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Chapter 3: Improving Prospects

The next day, as Marg drove to the Recreation Center Gym for coaching, she wondered: Is Rod going to be just a new adventure or the right prospect for much more in my life?

“Hi, Rod”, Marg said cheerfully as she rushed into the gym, ten minutes after Rod. He didn’t notice her tardiness because he fixated on the physically fit athletic body he’d be coaching, and wondered: Will my coaching impress Marg?

“I’m always excited to learn anything new. Art. Cooking. Gardening. New sports. You name it and I’ve probably learned it and still do it. I really love variety and new adventures.”

“A keen student of learning, huh?”

“Always! I’m looking forward to learning pickleball from you.”

“I recall your saying a sabbatical is for learning new things. Do you want me to explain my systematic coaching techniques? They might be useful for instructing your college students.”

Not sure that Rod’s systematic techniques were compatible with her creative approach to educating young minds, but wanting to encourage Rod’s interest in her, Marg responded, “I want to learn new pickleball skills ... and your coaching techniques as well.”

She jabbed Rod’s shoulder, “Counting on it.”

“Okay, Marg. I’ll make sure you learn both.”

And so Rod began: “Did you watch the video tutorials on the Internet?”

“More than that. I studied and imitated every pickleball stroke they demonstrated.”

“Great, because my coaching will build on this. My two broad goals are for you to be aware of what to do in different situations and to become able to hit the right shot successfully.”

Be aware and able,” the college instructor repeated as self-instruction to aid her achieving these two main goals. “I’m ready, Coach.”

“First, I want to describe my Learn–Unlearn–Relearn Process. Let’s begin by identifying what you learned from playing tennis and badminton so I can build on this, and point out what you need to unlearn.”

Marg jested, “So, you want me to unlearn practices that it’s taken a lifetime to learn?”

“Yes! You said you’re a quick study.”

“Well then, sock it to me, Coach ... I like a challenge.”

And so Rod continued, “I’ve found that unlearning what doesn’t work is necessary before relearning what does work. This is true in life and in sports. For example, you learned to stand close to the tennis net ... you must unlearn this practice when playing pickleball ... and relearn when it’s okay to stand near the pickleball net.” Rod then demonstrated this, and then had Marg practice.

“I got it, Rod ... unlearning inappropriate behaviors prevents doing them.”

“This must be done so you can relearn appropriate new behaviors and habits.”

“I’ve never thought about learning–unlearning–relearning in this way before. I can use this process when instructing my Creative Writing Class ... so their work improves. Thanks, Rod.”

“You’re most welcome,” Rod beamed, wondering whether Marg could also apply this process in her own life as he had done: unlearning what doesn’t work so relearning what works can occur. He looked forward to disclosing his life journey when this seemed appropriate, and finding out hers and whether she had unknowingly gone through this process, or wanted to.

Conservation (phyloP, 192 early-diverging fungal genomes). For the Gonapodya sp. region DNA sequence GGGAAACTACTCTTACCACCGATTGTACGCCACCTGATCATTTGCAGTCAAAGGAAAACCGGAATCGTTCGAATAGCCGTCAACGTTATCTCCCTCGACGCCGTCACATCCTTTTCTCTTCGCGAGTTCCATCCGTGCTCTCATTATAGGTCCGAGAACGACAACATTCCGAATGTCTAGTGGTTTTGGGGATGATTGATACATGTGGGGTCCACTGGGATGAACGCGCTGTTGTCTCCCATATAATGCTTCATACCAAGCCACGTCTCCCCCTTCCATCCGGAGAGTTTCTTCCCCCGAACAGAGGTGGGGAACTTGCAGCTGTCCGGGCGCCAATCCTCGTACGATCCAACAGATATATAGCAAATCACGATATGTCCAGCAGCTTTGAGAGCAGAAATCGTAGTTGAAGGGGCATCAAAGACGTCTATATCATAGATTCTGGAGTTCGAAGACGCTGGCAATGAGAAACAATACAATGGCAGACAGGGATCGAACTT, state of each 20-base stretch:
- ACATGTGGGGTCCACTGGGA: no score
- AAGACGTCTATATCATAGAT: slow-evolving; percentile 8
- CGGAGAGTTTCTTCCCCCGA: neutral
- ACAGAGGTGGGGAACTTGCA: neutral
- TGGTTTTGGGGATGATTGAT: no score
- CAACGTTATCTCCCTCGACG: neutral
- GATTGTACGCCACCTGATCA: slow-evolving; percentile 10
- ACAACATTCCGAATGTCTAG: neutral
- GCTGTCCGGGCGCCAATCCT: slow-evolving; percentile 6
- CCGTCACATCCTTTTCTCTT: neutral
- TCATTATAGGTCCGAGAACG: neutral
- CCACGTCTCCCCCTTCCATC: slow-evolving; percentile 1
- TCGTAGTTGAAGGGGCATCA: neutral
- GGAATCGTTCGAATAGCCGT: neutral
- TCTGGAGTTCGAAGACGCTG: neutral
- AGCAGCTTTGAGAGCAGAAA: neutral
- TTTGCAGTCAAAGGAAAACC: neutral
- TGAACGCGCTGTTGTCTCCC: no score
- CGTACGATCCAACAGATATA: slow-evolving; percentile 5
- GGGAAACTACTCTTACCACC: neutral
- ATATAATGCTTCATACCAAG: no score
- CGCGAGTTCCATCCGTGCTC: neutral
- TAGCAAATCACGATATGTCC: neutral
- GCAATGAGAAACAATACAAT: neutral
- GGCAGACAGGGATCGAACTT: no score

After these brief ruminations, Rod explained his 3-D Coaching Process that would also benefit her student’s learning: “I’ll Describe what to do, so you can learn by listening. I’ll Demonstrate what to do, so you can learn by seeing. You will then learn by Doing as you practice each type of shot.”

“Learning by hearing and seeing and doing sounds familiar.” Suddenly, the Literature instructor recalled, “2500 years ago Confucius said: I hear and I forget. I see and I understand. I do and I remember.”

Delighted by her recall ability, Marg performed two 360 degree twirls like a graceful figure skater doing pirouettes to amaze Rod with her mental ability and capture his full attention, then quipped: “So, I’m not only going to be coached by the local Pickleball Ambassador, but also by Confucius. Awesome!”

“Your fertile imagination amazes me.” Rod did two awkward whirligigs and chuckled, “Because you have two coaches, you’re doubly indebted for today’s coaching.”

“What do you two coaches have in mind?”

We will think of something. But now, we want to get started.”

Rod then coached Marg to develop a variety of new pickleball strokes. He focused on dink shots that drop just over the net and land in an area called the kitchen or no volley zone. “The dink shot forces your opponent to wait until the ball lands in the no volley zone, then step into the kitchen to volley back a dink shot.” He demonstrated and Marg practiced the dink shot because “the best pickleball players win by hitting this shot,” he said.

Marg performed and verbalized hitting the dink shot, “I cannot volley from the kitchen until the ball lands in this no volley zone. Then, I can step into the kitchen and dink shot it back over the net.”

“You sure are a quick learner!”

To motivate Marg to develop each new stroke, Rod provided feedback. Such as: “You’re watching the ball hit your paddle very nicely. You could hit the ball a little more in front of you. Nice positioning for the next shot.”

Rod explained his three-step feedback: “I like to employ Oreo Feedback where two positive feedbacks sandwich one negative feedback in the middle.”

Oreos are yummy, so keep’em coming, Coach.”

Marg’s wisecracking didn’t distract Rod as she had intended: “The two positive feedbacks reinforce what you’re doing right, and the negative feedback tells you what to improve,” he responded so she’d understand why this feedback technique works so well.

“I’ve had lots of coaching, but no one used your technique.” With a smile, she added, “Your Oreo Feedback will certainly motivate my students to improve their creative writing.”

“It’s not really mine. John Wooden, the famous basketball coach at UCLA won 10 national championships in twelve years … seven in a row … using this feedback technique.”

Marg wisecracked, “So, I have three coaches today!”

Rod just smiled and bowed three times.

Before leaving the court, Marg jabbed Rod’s shoulder again. “I learned a lot today. I caught everything you taught.”

“I just taught it was you who caught it,” he replied matter-of-factly.

“I caught it ... because you taught it so well,” she retorted.

“You caught it so well ... because you are a quick study.”

“I’m a good learner because you are a great teacher.”

“Great learners make a teacher great,” he quipped back. “You’ve heard the saying, You can lead a horse to water, but you can’t make it drink.”